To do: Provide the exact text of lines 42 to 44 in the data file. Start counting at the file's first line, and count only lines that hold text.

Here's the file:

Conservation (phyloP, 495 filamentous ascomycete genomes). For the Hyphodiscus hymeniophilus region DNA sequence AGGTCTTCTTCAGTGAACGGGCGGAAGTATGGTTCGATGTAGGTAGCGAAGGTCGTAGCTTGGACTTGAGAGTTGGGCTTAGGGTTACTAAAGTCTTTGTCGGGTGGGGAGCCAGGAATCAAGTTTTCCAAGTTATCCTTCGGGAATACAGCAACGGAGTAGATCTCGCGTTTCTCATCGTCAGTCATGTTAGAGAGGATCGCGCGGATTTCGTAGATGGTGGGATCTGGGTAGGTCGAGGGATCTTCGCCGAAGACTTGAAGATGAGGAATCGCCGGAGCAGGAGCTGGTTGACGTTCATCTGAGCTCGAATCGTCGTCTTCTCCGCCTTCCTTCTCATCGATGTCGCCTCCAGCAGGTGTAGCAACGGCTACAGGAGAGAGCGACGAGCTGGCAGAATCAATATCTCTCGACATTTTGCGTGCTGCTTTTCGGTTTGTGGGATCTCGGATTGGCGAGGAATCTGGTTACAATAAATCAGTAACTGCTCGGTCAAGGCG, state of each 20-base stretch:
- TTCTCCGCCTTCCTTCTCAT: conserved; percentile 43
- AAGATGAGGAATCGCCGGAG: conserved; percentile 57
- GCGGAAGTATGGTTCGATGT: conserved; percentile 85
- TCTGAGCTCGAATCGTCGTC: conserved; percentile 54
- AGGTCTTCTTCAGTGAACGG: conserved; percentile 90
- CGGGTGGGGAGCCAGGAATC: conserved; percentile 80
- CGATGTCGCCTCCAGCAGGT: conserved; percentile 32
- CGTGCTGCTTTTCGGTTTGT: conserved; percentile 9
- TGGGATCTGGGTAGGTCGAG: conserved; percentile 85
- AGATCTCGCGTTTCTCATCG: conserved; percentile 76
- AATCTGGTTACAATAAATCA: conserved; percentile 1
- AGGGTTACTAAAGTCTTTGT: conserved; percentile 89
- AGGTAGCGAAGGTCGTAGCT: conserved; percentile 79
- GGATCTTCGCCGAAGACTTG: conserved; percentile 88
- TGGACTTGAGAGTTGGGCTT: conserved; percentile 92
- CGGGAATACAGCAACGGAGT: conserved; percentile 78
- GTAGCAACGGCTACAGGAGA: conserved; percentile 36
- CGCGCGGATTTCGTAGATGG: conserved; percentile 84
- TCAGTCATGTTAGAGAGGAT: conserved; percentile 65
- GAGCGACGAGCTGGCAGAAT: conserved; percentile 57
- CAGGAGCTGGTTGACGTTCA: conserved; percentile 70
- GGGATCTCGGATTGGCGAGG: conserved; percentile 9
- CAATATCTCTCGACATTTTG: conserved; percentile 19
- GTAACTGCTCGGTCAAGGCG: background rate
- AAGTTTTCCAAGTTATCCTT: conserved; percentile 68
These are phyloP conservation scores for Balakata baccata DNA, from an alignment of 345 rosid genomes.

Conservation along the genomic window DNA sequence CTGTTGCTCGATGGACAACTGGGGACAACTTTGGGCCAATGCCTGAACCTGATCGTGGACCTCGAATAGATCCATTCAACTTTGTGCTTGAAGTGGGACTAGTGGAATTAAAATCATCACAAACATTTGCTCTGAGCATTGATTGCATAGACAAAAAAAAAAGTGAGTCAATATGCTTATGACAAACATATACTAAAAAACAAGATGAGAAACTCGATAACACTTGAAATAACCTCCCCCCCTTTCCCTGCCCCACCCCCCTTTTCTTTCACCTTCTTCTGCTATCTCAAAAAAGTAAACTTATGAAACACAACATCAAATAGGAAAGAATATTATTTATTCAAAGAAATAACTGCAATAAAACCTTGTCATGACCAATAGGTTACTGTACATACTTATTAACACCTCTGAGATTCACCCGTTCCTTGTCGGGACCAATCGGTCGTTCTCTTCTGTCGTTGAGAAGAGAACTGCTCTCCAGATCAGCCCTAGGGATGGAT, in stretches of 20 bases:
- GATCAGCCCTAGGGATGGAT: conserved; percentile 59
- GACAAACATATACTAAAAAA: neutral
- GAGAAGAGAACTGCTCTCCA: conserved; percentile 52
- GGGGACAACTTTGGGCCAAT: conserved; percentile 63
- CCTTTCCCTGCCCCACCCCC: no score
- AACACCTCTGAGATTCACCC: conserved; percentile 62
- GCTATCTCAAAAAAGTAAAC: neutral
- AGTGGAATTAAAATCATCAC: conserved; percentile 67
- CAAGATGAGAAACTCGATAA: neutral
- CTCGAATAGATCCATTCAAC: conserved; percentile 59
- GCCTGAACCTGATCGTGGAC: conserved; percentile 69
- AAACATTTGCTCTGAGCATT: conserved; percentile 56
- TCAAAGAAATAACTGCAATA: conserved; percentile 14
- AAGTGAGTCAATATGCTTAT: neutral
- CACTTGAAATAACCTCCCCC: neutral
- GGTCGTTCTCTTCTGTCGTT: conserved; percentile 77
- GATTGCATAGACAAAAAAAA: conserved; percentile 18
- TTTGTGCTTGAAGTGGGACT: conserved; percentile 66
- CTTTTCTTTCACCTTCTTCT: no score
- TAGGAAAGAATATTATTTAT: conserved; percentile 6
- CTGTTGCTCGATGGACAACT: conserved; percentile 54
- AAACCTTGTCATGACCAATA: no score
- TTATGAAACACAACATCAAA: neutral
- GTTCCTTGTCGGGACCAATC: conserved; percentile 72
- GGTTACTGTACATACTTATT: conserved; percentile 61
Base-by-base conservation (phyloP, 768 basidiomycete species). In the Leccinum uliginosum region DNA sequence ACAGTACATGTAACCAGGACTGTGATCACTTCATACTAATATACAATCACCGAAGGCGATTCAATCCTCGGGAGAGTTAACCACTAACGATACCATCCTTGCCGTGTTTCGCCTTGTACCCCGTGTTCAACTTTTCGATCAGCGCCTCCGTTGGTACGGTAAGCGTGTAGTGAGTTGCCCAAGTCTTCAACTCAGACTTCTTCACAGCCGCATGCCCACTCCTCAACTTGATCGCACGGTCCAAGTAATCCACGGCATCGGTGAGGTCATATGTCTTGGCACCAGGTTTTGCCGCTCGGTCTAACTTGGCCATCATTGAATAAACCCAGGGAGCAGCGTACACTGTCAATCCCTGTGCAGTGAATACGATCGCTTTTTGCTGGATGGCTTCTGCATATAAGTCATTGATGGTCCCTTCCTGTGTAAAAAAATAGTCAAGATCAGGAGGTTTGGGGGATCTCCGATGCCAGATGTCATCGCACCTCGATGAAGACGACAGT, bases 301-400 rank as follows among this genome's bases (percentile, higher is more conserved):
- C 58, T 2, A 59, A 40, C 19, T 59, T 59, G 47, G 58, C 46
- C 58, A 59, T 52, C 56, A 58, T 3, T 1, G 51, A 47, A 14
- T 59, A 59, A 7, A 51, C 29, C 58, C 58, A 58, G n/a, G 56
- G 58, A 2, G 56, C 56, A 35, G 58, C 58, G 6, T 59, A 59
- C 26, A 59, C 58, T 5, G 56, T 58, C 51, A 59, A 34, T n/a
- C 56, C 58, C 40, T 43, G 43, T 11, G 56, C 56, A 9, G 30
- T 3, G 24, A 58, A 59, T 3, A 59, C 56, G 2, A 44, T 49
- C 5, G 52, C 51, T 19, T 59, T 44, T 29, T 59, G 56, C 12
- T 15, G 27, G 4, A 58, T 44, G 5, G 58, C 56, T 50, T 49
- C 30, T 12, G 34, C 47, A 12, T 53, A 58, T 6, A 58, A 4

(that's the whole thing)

- AAGTGAGTCAATATGCTTAT: neutral
- CACTTGAAATAACCTCCCCC: neutral
- GGTCGTTCTCTTCTGTCGTT: conserved; percentile 77